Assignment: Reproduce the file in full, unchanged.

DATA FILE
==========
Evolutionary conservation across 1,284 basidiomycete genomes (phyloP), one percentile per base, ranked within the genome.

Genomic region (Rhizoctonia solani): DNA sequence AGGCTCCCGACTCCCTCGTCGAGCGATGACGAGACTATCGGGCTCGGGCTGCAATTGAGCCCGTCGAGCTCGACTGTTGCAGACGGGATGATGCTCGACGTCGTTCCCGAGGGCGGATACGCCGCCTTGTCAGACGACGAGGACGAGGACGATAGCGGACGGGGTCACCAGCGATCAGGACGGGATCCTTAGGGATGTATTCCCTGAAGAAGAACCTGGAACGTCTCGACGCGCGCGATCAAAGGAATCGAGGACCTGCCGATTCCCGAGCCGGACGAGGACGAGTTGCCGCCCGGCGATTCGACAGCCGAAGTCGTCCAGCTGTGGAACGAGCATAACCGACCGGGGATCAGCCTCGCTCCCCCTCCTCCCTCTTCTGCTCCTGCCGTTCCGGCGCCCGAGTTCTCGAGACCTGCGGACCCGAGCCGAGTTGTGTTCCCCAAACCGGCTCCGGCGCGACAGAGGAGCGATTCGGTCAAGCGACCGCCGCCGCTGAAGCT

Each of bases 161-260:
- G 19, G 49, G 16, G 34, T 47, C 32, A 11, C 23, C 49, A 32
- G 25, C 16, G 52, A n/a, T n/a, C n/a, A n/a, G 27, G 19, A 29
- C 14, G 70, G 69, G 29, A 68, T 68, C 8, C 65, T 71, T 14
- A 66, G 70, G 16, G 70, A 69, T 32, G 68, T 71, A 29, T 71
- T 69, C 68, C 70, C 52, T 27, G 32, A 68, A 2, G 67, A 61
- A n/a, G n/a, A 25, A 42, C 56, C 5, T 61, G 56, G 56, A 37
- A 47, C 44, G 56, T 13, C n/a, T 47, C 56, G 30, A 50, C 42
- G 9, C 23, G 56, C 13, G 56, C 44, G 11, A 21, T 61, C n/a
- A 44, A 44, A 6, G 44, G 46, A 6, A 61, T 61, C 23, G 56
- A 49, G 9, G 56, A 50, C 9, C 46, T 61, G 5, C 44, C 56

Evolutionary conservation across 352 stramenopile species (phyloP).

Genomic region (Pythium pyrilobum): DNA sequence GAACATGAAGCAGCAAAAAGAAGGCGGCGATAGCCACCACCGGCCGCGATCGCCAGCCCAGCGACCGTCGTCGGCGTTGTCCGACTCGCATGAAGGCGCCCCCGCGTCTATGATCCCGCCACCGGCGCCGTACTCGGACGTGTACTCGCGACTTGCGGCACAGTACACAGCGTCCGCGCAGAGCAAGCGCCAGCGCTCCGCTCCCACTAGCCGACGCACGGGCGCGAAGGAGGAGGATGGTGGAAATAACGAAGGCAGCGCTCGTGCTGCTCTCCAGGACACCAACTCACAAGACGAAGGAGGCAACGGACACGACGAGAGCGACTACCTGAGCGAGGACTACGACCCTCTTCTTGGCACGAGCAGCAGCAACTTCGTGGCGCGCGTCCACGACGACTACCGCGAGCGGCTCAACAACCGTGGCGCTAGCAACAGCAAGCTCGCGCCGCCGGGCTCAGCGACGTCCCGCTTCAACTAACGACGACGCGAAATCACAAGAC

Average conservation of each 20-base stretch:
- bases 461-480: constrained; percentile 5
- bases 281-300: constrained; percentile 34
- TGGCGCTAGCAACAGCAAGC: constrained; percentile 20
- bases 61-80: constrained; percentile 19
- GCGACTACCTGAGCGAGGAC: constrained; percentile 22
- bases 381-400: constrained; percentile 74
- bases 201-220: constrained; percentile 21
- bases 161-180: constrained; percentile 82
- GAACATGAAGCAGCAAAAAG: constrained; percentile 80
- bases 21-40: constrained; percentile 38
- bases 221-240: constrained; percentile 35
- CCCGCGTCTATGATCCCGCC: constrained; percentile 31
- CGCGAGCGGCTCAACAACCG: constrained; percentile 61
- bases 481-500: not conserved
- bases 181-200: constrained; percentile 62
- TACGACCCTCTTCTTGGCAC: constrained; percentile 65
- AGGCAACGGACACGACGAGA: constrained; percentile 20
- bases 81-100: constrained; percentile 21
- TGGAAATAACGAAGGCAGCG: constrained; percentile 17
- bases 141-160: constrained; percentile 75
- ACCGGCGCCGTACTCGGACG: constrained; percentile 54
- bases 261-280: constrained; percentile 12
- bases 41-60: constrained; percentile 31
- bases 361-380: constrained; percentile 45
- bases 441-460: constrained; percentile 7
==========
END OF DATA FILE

Evolutionary conservation across 1,284 basidiomycete genomes (phyloP), one percentile per base, ranked within the genome.

Genomic region (Rhizoctonia solani): DNA sequence AGGCTCCCGACTCCCTCGTCGAGCGATGACGAGACTATCGGGCTCGGGCTGCAATTGAGCCCGTCGAGCTCGACTGTTGCAGACGGGATGATGCTCGACGTCGTTCCCGAGGGCGGATACGCCGCCTTGTCAGACGACGAGGACGAGGACGATAGCGGACGGGGTCACCAGCGATCAGGACGGGATCCTTAGGGATGTATTCCCTGAAGAAGAACCTGGAACGTCTCGACGCGCGCGATCAAAGGAATCGAGGACCTGCCGATTCCCGAGCCGGACGAGGACGAGTTGCCGCCCGGCGATTCGACAGCCGAAGTCGTCCAGCTGTGGAACGAGCATAACCGACCGGGGATCAGCCTCGCTCCCCCTCCTCCCTCTTCTGCTCCTGCCGTTCCGGCGCCCGAGTTCTCGAGACCTGCGGACCCGAGCCGAGTTGTGTTCCCCAAACCGGCTCCGGCGCGACAGAGGAGCGATTCGGTCAAGCGACCGCCGCCGCTGAAGCT

Each of bases 161-260:
- G 19, G 49, G 16, G 34, T 47, C 32, A 11, C 23, C 49, A 32
- G 25, C 16, G 52, A n/a, T n/a, C n/a, A n/a, G 27, G 19, A 29
- C 14, G 70, G 69, G 29, A 68, T 68, C 8, C 65, T 71, T 14
- A 66, G 70, G 16, G 70, A 69, T 32, G 68, T 71, A 29, T 71
- T 69, C 68, C 70, C 52, T 27, G 32, A 68, A 2, G 67, A 61
- A n/a, G n/a, A 25, A 42, C 56, C 5, T 61, G 56, G 56, A 37
- A 47, C 44, G 56, T 13, C n/a, T 47, C 56, G 30, A 50, C 42
- G 9, C 23, G 56, C 13, G 56, C 44, G 11, A 21, T 61, C n/a
- A 44, A 44, A 6, G 44, G 46, A 6, A 61, T 61, C 23, G 56
- A 49, G 9, G 56, A 50, C 9, C 46, T 61, G 5, C 44, C 56

Evolutionary conservation across 352 stramenopile species (phyloP).

Genomic region (Pythium pyrilobum): DNA sequence GAACATGAAGCAGCAAAAAGAAGGCGGCGATAGCCACCACCGGCCGCGATCGCCAGCCCAGCGACCGTCGTCGGCGTTGTCCGACTCGCATGAAGGCGCCCCCGCGTCTATGATCCCGCCACCGGCGCCGTACTCGGACGTGTACTCGCGACTTGCGGCACAGTACACAGCGTCCGCGCAGAGCAAGCGCCAGCGCTCCGCTCCCACTAGCCGACGCACGGGCGCGAAGGAGGAGGATGGTGGAAATAACGAAGGCAGCGCTCGTGCTGCTCTCCAGGACACCAACTCACAAGACGAAGGAGGCAACGGACACGACGAGAGCGACTACCTGAGCGAGGACTACGACCCTCTTCTTGGCACGAGCAGCAGCAACTTCGTGGCGCGCGTCCACGACGACTACCGCGAGCGGCTCAACAACCGTGGCGCTAGCAACAGCAAGCTCGCGCCGCCGGGCTCAGCGACGTCCCGCTTCAACTAACGACGACGCGAAATCACAAGAC

Average conservation of each 20-base stretch:
- bases 461-480: constrained; percentile 5
- bases 281-300: constrained; percentile 34
- TGGCGCTAGCAACAGCAAGC: constrained; percentile 20
- bases 61-80: constrained; percentile 19
- GCGACTACCTGAGCGAGGAC: constrained; percentile 22
- bases 381-400: constrained; percentile 74
- bases 201-220: constrained; percentile 21
- bases 161-180: constrained; percentile 82
- GAACATGAAGCAGCAAAAAG: constrained; percentile 80
- bases 21-40: constrained; percentile 38
- bases 221-240: constrained; percentile 35
- CCCGCGTCTATGATCCCGCC: constrained; percentile 31
- CGCGAGCGGCTCAACAACCG: constrained; percentile 61
- bases 481-500: not conserved
- bases 181-200: constrained; percentile 62
- TACGACCCTCTTCTTGGCAC: constrained; percentile 65
- AGGCAACGGACACGACGAGA: constrained; percentile 20
- bases 81-100: constrained; percentile 21
- TGGAAATAACGAAGGCAGCG: constrained; percentile 17
- bases 141-160: constrained; percentile 75
- ACCGGCGCCGTACTCGGACG: constrained; percentile 54
- bases 261-280: constrained; percentile 12
- bases 41-60: constrained; percentile 31
- bases 361-380: constrained; percentile 45
- bases 441-460: constrained; percentile 7